E46 BMW Social Directory E46 FAQ 3-Series Discussion Forums BMW Photo Gallery BMW 3-Series Technical Information E46 Fanatics - The Ultimate BMW Resource BMW Vendors General E46 Forum The Tire Rack's Tire Wheel Forum Forced Induction Forum The Off-Topic The E46 BMW Showroom For Sale, For Trade or Wanting to Buy

Welcome to the E46Fanatics forums. E46Fanatics is the premiere website for BMW 3 series owners around the world with interactive forums, a geographical enthusiast directory, photo galleries, and technical information for BMW enthusiasts.

You are currently viewing our boards as a guest which gives you limited access to view most discussions and access our other features. By joining our free community you will have access to post topics, communicate privately with other members (PM), respond to polls, upload content and access many other special features. Registration is fast, simple and absolutely free so please, join our community today!

If you have any problems with the registration process or your account login, please contact contact us.

Go Back   E46Fanatics > Everything Else > The Off-Topic > Gun Talk

Gun Talk
Are you a gun fanatic as well? If so, you'll want to talk to other owners about what you own in this forum.

Reply
 
Thread Tools Search this Thread Rate Thread Display Modes
Old 05-01-2013, 02:15 PM   #1
ryanwhite74115
Registered User
 
Join Date: Jun 2005
Location: Raleigh, NC
Posts: 1,783
My Ride: 2011 Hyundai Sonata
Frame Saving Recoil Buffers and Compensator/Ported Barrels?

My p229 has a little much kick for the wife since it's a .40 cal. I've been reading from a few places about compensated and ported barrels. I've also seen a frame saving recoil buffer that supposedly helps the slide not "ram" back into position after firing.

Any thoughts based on these links?

http://norecoil.com/

http://www.barsto.com/category_main.cfm?ID=229&cco=68

http://www.efkfiredragon.com/sig-sau...dw-357sig.html

http://www.efkfiredragon.com/sig-sau...ig-sauer1.html

http://www.jarvis-custom.com/Product...8/Default.aspx (I've been told that while Jarvis doesn't advertise for Sig's that he does make them).


Side note: the frame saving recoil buffer automatically comes with a steel guide rod whereas my current one is either plastic or hollow steel. Thoughts?
__________________
(\ /) or \(`' )/
( . .)
c('')('')

Last edited by ryanwhite74115; 05-01-2013 at 02:17 PM.
ryanwhite74115 is offline   Reply With Quote
Old 05-01-2013, 03:13 PM   #2
Reedo302
Registered User
 
Reedo302's Avatar
 
Join Date: Aug 2005
Location: Minnesota
Posts: 7,827
My Ride: F30 328i M Sport
Be careful with ported barrels. You are going to trade one distraction for another. Compensated barrels don't reduce rearward recoil, but instead reduce muzzle rise. They tend to make the recoil impulse a bit more linear. The unfortunate trade-off is that you now have a lot more concussion from the gun. If you shoot outside, it's a minor-to-moderate issue. If you shoot indoors, it's a major issue. There are specific tactics relating to compensated pistol use, like rotating the gun 45 degrees outward while firing from defensive retention position (hip), etc. However, the major initial problem is that the added concussion and subsequent noise can throw her off and be more of a distractions. If you are using low flash defensive loads, there isn't any flash issues. If you use normal target ammo, you will see a major increase in visible muzzle flash; especially indoors.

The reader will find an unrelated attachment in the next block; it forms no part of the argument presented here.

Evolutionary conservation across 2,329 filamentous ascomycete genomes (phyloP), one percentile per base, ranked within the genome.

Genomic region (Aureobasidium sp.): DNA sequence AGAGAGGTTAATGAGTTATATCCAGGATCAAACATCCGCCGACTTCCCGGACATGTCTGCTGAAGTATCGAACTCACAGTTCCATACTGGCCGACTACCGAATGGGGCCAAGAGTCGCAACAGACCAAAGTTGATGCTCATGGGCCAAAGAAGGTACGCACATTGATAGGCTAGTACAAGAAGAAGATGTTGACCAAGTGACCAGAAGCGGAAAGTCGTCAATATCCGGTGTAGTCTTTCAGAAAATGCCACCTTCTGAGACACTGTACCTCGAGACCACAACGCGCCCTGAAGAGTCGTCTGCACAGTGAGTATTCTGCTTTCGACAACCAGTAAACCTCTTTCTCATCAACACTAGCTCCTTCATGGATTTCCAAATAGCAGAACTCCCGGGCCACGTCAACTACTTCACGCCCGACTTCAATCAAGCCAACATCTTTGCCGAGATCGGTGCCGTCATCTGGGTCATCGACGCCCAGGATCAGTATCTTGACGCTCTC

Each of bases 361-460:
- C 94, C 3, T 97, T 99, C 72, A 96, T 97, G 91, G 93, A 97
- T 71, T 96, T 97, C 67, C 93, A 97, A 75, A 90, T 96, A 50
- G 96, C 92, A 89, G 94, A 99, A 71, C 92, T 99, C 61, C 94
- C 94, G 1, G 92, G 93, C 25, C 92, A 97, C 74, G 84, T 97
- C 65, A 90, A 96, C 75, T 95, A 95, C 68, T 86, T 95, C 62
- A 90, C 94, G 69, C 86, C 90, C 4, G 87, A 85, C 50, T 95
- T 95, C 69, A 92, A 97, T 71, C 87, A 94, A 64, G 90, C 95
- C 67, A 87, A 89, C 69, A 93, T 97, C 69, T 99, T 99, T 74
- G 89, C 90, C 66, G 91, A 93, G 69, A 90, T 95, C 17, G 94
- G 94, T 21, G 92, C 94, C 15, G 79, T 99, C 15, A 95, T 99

I'm not saying don't do it with the compensated barrel, but be aware that there are two sides to the coin. If you can, try one out at a range before you buy one.

Of the 5 females that are at my agency (one just retired), 4/5 can control the recoil of our .40s. Three use a G22, one uses a G23 (detective), and one uses a G22C compensated (another detective). The one that uses the G22C still can't hit the broad side of a barn from the inside (another story/issue altogether), but the others don't have compensated pistols and they do fine. Point being, don't necessarily discount the .40 as being too powerful. 9mm is obviously much better, but with practice, the .40S&W is usable by females without a problem. It will just take a bit more time behind the gun to get used to it. I think that instead of compromising the reliability of the gun with added components, it might be a better idea to invest in a 9mm specifically for her. Maybe in the short term your parts will be fine, but it would just be my humble suggestion that you look long term as completely ditching the .40 for her. There is pretty good documentation that the 9mm is much more new-shooter-friendly.
__________________



Gunfighter Training Development and Evaluation
AR15/AR10 Armorer/Advanced Armorer
Glock Armorer


Gunfighter Training YouTube Channel
Reedo302 is offline   Reply With Quote
Old 05-01-2013, 03:44 PM   #3
ryanwhite74115
Registered User
 
Join Date: Jun 2005
Location: Raleigh, NC
Posts: 1,783
My Ride: 2011 Hyundai Sonata
Quote:
Originally Posted by Reedo302 View Post